How to involve children in the eco journey

Whether you’re an avid environmentalist who wraps food in beeswax wraps, shops with a canvas bag, and recycles everything that passes though your house. Or indeed a busy parent or grandparent looking for some quick and easy eco tips that you can share with the young ones, we’ve got some great ideas that will get children on a greener path in life. 

Where do you start? 

Fortunately children absorb so much from their surroundings at a young age, much of it shaping the habits, values and beliefs that form the core of who they become. It will therefore come as no surprise that becoming a role model in the eco space is the easiest way to instil the reduce, reuse, and recycle culture in youngsters.

Children are also becoming far more aware of the environment and the impact of climate change given advancements in curriculums now taught in schools. Positively, our actions around sustainability at home will not only support our environment, but will also supplement a growing part of their school education. win win!!  

Share facts 

Reinforcing actions with simple facts also goes a long way. Telling children that plastic doesn’t disappear for 1000 years highlights very simply why it’s so important that we reduce, reuse and recycle plastic instead of just putting it into landfill.

5 simple ways to bring children on the eco journey with you

1. Instil respect for the environment 

Involve children in activities that support the environment and complement nature. Constructing bird feeders, bug hotels and insect watering holes; or planting pollinator-friendly plants and trees in the garden are really fun ways for children to learn about our environment but also the importance of preserving it.  

2. Recycling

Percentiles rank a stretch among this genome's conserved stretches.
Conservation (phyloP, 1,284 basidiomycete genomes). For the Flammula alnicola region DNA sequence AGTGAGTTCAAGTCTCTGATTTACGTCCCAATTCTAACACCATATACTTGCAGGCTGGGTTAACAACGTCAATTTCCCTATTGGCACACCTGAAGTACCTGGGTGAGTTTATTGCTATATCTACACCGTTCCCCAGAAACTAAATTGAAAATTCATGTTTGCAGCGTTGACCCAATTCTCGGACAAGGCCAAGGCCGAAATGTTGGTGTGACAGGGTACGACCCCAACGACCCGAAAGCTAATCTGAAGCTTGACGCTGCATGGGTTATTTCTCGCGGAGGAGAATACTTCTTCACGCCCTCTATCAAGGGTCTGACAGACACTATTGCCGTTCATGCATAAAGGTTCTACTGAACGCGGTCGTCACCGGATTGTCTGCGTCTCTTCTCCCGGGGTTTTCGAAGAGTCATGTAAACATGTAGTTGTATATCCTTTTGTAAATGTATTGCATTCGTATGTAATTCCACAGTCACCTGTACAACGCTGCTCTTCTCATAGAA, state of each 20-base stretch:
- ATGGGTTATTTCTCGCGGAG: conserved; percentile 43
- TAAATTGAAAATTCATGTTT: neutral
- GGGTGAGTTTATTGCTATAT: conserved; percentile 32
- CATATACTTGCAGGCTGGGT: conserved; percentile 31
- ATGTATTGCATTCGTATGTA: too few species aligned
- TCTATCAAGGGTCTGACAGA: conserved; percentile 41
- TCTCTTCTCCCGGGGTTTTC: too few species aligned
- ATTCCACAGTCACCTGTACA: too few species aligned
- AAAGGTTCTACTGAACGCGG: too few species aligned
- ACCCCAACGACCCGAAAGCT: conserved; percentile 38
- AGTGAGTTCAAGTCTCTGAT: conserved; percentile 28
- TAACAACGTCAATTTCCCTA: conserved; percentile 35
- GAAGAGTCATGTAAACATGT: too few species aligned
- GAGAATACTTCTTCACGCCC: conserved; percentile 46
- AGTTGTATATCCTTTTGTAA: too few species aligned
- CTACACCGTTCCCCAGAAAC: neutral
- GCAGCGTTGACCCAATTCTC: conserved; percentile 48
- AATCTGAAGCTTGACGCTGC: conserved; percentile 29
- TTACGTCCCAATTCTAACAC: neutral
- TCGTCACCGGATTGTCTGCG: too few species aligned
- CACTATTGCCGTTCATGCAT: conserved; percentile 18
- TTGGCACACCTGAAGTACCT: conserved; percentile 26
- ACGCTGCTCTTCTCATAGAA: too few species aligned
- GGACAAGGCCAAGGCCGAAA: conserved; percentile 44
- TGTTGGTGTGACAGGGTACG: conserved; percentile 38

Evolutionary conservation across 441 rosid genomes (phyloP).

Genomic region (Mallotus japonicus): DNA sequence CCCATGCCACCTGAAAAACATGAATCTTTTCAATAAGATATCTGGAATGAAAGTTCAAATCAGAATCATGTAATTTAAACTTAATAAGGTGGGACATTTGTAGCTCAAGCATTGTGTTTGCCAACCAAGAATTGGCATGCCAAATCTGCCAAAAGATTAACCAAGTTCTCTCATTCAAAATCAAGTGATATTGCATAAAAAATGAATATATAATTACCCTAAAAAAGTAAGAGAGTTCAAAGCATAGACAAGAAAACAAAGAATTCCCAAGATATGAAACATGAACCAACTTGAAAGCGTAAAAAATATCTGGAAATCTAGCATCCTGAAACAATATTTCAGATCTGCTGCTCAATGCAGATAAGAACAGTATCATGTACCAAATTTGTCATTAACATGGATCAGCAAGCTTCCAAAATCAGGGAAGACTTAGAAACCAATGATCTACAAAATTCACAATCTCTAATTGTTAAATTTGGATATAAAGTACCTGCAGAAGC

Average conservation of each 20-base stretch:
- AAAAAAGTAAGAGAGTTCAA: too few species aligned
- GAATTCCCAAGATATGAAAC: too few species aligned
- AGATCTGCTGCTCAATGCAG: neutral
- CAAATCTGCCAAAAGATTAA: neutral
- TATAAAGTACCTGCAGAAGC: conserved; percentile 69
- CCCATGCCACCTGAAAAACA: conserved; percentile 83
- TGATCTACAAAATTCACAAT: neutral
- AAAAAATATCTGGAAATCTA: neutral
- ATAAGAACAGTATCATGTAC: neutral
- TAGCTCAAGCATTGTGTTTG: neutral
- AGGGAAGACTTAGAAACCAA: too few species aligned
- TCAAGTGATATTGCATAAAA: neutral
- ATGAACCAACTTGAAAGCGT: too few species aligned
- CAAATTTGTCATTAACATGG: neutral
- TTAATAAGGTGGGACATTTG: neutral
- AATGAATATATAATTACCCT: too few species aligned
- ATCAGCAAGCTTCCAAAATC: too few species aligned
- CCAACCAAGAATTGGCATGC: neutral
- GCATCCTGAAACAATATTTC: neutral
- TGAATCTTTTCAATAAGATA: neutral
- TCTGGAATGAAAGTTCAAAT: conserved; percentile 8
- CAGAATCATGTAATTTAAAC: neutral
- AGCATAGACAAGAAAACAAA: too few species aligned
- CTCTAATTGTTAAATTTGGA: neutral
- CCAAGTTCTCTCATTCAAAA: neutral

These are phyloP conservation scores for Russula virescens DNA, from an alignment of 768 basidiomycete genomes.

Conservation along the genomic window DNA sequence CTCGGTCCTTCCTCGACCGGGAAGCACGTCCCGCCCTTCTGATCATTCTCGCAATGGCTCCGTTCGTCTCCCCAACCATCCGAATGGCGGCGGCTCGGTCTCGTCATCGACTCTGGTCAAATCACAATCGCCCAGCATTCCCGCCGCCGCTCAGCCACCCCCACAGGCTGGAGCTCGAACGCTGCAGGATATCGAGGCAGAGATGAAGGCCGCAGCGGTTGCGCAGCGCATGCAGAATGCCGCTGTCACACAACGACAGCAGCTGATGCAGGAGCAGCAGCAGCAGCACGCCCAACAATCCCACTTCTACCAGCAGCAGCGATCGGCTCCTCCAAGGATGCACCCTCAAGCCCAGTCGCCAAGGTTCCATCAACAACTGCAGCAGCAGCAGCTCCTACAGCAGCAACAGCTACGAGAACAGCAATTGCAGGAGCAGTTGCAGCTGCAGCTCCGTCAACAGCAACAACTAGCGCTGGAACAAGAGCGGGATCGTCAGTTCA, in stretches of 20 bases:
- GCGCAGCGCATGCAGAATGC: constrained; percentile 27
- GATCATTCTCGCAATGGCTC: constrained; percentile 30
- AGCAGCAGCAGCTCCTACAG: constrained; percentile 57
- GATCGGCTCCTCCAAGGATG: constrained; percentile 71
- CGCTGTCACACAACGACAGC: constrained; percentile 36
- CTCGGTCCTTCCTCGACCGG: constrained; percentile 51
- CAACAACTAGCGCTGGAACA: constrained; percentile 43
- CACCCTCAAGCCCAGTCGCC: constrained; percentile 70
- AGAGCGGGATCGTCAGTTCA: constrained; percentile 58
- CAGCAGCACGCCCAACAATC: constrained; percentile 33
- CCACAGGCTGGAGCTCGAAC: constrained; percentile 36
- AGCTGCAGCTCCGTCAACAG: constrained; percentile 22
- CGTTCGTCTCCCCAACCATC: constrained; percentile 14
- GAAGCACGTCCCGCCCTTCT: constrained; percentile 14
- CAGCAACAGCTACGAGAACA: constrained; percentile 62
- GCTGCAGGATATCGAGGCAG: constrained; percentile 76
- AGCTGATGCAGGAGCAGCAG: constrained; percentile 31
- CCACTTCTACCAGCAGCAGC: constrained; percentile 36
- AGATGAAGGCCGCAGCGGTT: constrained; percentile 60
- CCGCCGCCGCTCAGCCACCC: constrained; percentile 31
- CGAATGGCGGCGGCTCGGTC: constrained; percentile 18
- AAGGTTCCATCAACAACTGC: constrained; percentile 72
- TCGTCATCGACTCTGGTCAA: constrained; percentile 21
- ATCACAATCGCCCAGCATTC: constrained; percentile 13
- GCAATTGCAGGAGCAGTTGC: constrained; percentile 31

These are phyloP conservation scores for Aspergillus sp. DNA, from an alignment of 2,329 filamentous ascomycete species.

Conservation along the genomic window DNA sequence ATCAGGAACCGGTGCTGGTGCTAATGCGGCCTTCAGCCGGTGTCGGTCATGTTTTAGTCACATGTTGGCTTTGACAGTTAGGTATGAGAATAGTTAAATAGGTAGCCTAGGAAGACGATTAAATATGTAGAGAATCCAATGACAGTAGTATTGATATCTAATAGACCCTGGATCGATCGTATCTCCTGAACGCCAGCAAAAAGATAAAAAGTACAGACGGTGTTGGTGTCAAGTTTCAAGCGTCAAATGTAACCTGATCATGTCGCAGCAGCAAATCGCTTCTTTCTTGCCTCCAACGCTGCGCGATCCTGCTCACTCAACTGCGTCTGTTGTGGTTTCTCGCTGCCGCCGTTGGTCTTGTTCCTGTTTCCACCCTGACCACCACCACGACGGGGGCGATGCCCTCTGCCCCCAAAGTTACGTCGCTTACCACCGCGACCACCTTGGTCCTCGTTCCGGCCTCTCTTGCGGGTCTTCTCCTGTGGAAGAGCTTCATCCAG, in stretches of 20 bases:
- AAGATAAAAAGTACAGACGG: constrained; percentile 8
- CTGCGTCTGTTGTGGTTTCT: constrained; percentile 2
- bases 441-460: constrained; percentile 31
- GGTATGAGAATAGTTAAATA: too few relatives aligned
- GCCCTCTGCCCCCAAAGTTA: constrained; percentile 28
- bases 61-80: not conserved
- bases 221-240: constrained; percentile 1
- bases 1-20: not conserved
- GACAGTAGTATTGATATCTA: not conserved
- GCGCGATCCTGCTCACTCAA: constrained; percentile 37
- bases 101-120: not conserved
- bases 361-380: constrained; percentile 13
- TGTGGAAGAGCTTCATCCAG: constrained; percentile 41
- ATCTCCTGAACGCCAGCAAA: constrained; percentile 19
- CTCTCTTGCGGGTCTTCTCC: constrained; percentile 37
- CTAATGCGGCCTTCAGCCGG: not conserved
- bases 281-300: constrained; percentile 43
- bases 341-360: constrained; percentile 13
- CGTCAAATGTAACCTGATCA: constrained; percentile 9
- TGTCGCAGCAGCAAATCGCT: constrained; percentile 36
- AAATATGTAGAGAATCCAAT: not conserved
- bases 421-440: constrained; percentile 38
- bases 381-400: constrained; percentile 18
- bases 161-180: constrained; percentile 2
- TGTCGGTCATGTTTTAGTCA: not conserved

This is one of our favourites. Encourage children to become recycling monitors. Explain the concept of recycling and how paper, plastic, glass, tins, clothing, food waste, and general household waste can be separated from each other to maximise their reuse - it’s not all rubbish. You’ll be amazed just how immersed children become in the process. They’ll soon be telling you exactly which colour bin your rubbish should be going in. 

3. Reusing and charity shops   

Most children have more toys than they need, ours are certainly no exception. But when toys fall out of favour, instead of discarding, take them down to the local charity shop to ensure they are put to good use elsewhere. We tend to purchase a lot of our toys from charity shops too. Here’s the compromise though, for every new toy we bring into the house, an old one gets donated back to charity so that someone else gets pleasure from it. No landfill in sight and an enormous sense of wellbeing for the kids. 

4.  Everyday habits   

Teach children about the importance of conserving resources around the home and the impact it has on climate change. Reinforce turning off taps when brushing teeth, switching off lights and televisions when not in use, and closing doors to keep the heat in or out. Doing all of these have a positive impact on carbon emissions, either directly or indirectly.

5. Help out locally

Many of our local communities organise activities to support our environment. From clearing plastic at local beaches, to planting trees and reinforcing wildlife rich verges in nature reserves. Activities like these add a lot of environmental value, but also provide a great setting for the entire family to get involved and bond with a common purpose in mind.

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